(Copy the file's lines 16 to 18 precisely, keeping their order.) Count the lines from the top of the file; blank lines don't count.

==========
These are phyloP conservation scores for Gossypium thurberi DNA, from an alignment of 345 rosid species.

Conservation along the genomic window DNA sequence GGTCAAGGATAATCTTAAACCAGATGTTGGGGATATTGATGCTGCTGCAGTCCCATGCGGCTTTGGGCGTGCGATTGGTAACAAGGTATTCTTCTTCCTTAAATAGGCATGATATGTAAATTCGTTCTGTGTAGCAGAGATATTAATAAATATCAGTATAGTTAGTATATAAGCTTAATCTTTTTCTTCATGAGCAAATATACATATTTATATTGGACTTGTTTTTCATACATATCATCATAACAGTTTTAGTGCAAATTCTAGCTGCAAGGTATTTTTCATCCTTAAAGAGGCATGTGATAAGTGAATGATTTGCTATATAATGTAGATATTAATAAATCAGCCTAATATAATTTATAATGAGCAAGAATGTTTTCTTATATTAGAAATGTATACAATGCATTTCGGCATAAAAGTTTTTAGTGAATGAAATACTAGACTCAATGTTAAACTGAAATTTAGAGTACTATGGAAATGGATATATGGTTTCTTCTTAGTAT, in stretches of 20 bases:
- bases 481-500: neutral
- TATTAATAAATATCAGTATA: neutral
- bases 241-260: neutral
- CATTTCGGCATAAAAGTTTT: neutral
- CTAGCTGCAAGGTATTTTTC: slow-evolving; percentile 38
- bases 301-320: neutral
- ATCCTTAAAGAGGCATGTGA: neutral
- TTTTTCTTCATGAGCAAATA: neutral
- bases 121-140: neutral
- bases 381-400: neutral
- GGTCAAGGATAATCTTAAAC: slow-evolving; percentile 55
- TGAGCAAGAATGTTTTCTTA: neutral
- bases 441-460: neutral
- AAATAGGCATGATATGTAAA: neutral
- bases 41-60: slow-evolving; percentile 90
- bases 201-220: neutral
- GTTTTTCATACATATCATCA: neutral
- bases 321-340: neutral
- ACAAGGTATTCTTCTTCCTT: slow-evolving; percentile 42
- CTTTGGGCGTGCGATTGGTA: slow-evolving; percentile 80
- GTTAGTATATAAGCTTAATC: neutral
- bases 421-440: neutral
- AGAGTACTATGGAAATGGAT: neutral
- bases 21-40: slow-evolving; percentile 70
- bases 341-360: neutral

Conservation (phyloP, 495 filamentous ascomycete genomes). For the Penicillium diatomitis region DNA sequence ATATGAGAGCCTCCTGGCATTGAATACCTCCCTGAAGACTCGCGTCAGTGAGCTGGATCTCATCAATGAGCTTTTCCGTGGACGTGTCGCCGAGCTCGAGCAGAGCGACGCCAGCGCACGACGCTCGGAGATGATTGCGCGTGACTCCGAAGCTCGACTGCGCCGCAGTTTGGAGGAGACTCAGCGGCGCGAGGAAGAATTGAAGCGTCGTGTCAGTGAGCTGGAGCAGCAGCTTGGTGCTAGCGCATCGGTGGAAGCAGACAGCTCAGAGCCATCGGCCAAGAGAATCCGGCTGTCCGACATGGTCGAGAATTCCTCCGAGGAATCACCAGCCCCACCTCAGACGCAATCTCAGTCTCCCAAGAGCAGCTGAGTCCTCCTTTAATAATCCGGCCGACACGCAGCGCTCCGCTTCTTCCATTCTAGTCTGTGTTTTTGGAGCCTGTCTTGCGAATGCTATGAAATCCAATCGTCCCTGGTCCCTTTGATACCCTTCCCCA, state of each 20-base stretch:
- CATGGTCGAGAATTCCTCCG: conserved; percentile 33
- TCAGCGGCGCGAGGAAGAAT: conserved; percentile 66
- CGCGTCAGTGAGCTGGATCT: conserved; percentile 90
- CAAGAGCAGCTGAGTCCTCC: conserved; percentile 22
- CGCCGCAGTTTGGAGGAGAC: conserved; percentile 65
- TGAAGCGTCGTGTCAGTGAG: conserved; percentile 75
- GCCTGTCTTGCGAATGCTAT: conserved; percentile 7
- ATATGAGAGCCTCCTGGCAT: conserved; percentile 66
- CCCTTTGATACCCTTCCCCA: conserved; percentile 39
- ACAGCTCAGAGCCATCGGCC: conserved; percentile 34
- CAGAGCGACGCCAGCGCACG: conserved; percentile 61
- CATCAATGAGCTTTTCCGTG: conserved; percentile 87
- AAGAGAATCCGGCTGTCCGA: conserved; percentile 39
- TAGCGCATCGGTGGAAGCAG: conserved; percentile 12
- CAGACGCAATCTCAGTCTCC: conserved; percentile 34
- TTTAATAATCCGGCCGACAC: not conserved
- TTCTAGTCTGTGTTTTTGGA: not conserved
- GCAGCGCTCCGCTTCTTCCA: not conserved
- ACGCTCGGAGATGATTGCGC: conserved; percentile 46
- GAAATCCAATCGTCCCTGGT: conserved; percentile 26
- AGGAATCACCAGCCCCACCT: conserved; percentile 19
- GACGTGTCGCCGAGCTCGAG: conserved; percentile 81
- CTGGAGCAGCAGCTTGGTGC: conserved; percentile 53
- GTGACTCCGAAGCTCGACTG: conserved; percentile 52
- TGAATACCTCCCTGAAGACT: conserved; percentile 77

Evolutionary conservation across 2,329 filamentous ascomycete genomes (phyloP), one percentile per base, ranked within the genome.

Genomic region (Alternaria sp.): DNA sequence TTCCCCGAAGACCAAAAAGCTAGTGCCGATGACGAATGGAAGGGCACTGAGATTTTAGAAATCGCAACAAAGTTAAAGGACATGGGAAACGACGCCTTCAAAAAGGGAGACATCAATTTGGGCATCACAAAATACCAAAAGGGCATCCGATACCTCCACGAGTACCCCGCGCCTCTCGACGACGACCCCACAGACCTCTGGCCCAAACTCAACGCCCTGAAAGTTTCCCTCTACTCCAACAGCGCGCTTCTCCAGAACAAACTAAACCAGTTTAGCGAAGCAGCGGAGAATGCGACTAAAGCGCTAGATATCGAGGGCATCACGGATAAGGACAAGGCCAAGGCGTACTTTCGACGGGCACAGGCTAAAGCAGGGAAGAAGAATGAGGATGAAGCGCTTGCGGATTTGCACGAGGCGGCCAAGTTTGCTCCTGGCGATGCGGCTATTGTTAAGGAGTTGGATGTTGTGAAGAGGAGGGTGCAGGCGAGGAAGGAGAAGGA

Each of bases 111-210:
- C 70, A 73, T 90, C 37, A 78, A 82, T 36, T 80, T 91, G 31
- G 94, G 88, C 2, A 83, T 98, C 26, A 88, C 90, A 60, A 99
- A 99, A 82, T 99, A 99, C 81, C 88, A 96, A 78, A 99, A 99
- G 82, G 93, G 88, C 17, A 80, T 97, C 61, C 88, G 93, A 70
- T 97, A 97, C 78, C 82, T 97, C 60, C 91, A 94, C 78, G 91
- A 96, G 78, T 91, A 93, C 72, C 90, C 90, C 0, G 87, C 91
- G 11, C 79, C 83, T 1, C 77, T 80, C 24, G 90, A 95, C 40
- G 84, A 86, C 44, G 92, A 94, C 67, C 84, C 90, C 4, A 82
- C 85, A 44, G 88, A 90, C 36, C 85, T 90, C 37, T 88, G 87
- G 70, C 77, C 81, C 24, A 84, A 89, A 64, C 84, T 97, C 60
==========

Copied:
- AAATAGGCATGATATGTAAA: neutral
- bases 41-60: slow-evolving; percentile 90
- bases 201-220: neutral